The Changes DVD review: is the 1975 SF series still potent?

The BBC’s 1975 children’s series The Changes comes to DVD courtesy of the BFI

The BBC children’s series The Changes came a year after Jon Pertwee’s tenure in Doctor Who ended, and it’s interesting to note the similar urgent sense of environmental awareness that drove the Third Doctor’s stories and this children’s show.

Based on the novel by Keith Ashton, The Changes begins in the home of the Gore family As the news discusses the strange weather patterns around the globe, a strange noise fills the room and the family suffer some kind of fit, destroying any machines in their house. All around the country, people are compelled to destroy any technological equipment.

Fearing for their safety, the Gores decide to flee to France, but young Nicky (Vicky Williams) is separated and forced to fend for herself, during which time she convinces a group of Sikhs to let her join their search for safe haven.

The Changes doesn’t waste time hanging around; we’re barely introduced to Nicky and her parents before they’re tearing their home apart.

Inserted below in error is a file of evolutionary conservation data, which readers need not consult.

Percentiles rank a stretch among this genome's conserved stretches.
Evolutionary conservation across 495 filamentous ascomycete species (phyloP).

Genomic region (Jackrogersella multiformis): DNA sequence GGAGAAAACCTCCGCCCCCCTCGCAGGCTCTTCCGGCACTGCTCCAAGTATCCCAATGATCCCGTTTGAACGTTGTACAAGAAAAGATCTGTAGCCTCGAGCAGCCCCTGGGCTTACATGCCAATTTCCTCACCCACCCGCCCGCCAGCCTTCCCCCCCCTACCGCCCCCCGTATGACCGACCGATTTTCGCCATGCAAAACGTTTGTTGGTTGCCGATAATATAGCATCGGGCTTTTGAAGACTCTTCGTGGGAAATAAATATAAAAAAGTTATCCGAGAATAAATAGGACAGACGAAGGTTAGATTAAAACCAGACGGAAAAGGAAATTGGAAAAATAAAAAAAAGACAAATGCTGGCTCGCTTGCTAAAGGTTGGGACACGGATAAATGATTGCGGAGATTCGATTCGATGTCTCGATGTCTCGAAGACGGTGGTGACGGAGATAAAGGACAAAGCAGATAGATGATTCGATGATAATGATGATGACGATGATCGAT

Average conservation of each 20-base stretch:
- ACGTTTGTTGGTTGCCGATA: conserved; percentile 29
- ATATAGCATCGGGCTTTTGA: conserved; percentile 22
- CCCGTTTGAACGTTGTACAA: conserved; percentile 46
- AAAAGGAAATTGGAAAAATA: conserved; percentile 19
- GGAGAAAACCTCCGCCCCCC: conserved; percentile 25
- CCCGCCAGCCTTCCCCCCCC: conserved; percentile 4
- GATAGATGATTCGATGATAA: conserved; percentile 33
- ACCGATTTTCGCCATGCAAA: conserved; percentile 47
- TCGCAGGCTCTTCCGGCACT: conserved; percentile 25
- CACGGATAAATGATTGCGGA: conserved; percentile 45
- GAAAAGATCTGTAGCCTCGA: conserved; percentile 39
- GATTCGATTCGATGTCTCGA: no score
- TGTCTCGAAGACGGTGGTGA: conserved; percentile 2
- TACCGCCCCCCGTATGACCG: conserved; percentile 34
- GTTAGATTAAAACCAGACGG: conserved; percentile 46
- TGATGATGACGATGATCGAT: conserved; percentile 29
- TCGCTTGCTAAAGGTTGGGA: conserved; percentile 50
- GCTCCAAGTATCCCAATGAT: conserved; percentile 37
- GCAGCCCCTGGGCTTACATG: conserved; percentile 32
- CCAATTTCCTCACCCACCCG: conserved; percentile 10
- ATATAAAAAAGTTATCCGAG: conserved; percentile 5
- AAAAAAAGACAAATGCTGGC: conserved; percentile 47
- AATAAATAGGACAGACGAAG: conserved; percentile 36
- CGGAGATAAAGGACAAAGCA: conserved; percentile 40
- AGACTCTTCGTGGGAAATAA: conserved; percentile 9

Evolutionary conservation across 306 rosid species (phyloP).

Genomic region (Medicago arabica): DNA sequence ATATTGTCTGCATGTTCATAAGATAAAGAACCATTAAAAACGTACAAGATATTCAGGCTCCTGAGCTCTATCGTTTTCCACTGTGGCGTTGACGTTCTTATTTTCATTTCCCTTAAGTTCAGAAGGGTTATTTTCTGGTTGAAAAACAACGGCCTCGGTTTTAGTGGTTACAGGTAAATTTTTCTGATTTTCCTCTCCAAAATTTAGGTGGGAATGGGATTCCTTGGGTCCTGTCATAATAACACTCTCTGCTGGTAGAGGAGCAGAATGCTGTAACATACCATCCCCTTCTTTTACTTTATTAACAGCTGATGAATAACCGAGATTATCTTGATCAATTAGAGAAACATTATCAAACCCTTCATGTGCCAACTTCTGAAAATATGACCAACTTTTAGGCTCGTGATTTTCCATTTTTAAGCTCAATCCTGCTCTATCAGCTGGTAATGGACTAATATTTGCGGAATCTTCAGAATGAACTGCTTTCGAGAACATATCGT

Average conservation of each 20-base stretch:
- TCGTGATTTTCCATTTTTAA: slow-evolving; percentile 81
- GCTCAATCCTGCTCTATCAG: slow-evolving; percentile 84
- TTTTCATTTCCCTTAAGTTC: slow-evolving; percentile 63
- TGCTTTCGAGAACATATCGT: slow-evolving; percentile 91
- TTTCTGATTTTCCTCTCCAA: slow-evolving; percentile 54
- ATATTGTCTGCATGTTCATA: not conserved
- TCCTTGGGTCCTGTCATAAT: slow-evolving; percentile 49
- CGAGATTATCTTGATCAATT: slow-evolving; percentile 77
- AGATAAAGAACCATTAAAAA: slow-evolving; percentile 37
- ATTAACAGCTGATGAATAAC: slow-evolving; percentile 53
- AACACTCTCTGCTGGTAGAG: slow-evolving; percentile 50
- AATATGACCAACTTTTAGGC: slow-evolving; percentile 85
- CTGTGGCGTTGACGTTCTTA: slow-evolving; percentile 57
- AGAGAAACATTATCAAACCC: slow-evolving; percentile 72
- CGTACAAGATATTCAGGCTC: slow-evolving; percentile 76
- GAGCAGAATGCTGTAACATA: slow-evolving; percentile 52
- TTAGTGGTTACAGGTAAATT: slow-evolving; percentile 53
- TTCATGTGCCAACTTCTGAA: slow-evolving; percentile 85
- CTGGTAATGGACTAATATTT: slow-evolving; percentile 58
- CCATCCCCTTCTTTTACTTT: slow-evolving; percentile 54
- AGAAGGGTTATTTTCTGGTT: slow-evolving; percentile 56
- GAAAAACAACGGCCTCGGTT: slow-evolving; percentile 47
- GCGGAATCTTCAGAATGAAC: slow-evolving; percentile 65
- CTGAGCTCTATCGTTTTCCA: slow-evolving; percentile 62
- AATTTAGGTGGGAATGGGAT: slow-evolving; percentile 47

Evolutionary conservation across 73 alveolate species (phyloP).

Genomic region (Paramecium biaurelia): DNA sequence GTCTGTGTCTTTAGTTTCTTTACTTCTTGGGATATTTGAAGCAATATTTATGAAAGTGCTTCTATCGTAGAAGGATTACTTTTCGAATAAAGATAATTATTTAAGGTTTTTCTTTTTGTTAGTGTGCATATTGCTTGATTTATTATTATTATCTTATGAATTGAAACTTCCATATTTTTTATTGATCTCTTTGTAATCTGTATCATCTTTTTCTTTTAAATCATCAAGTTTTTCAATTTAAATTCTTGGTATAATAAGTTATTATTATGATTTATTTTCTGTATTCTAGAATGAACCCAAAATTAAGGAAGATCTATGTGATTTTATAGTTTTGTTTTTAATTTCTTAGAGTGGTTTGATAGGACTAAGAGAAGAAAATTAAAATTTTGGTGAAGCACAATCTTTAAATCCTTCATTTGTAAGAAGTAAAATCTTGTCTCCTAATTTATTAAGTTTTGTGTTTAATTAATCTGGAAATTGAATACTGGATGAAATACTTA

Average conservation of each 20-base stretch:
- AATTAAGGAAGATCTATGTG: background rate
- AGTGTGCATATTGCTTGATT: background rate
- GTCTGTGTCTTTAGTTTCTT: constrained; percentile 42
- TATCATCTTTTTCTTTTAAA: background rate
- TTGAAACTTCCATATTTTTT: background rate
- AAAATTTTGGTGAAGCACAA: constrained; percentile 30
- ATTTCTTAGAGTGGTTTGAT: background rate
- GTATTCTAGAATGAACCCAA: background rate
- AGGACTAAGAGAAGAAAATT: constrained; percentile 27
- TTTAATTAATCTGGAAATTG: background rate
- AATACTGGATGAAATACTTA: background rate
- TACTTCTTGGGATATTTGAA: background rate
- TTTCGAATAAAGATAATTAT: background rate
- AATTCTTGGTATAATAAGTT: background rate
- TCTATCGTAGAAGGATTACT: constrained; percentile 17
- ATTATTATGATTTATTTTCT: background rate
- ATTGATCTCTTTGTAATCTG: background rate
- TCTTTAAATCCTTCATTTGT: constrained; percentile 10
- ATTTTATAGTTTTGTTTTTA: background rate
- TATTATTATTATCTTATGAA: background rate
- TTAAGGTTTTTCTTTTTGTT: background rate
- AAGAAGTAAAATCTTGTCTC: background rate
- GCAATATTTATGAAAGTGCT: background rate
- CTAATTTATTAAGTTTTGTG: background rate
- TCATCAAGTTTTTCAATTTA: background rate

The unexplained aggression of these scenes is tremendously effective – more so than the out-in-the-street scenes, presumably suffering from a lack of budget. In classic children’s story tradition, Nicky is separated from her parents and forced to fend for herself, and quickly proves capable of doing so.

The Changes is a little scattershot in terms of what exactly it’s aiming at, whether it’s our overreliance on technology, our cultural prejudices or what we’re doing to the planet. In fact, it seems happy to take aim at everything, and it’s no less watchable for it.

The first half of the series, focusing on Nicky’s growing friendship with the group of Sikhs, is admittedly much more interesting than the second, which sees Nicky fall into the hands of a deeply suspicious group of villagers, who accuse her of witchcraft.

It’s definitely of its time, but the issues raised by The Changes still feel relevant, and Vicky Williams’ Nicky, both open-minded but stubborn and determined, makes for a great protagonist. This is well worth revisiting.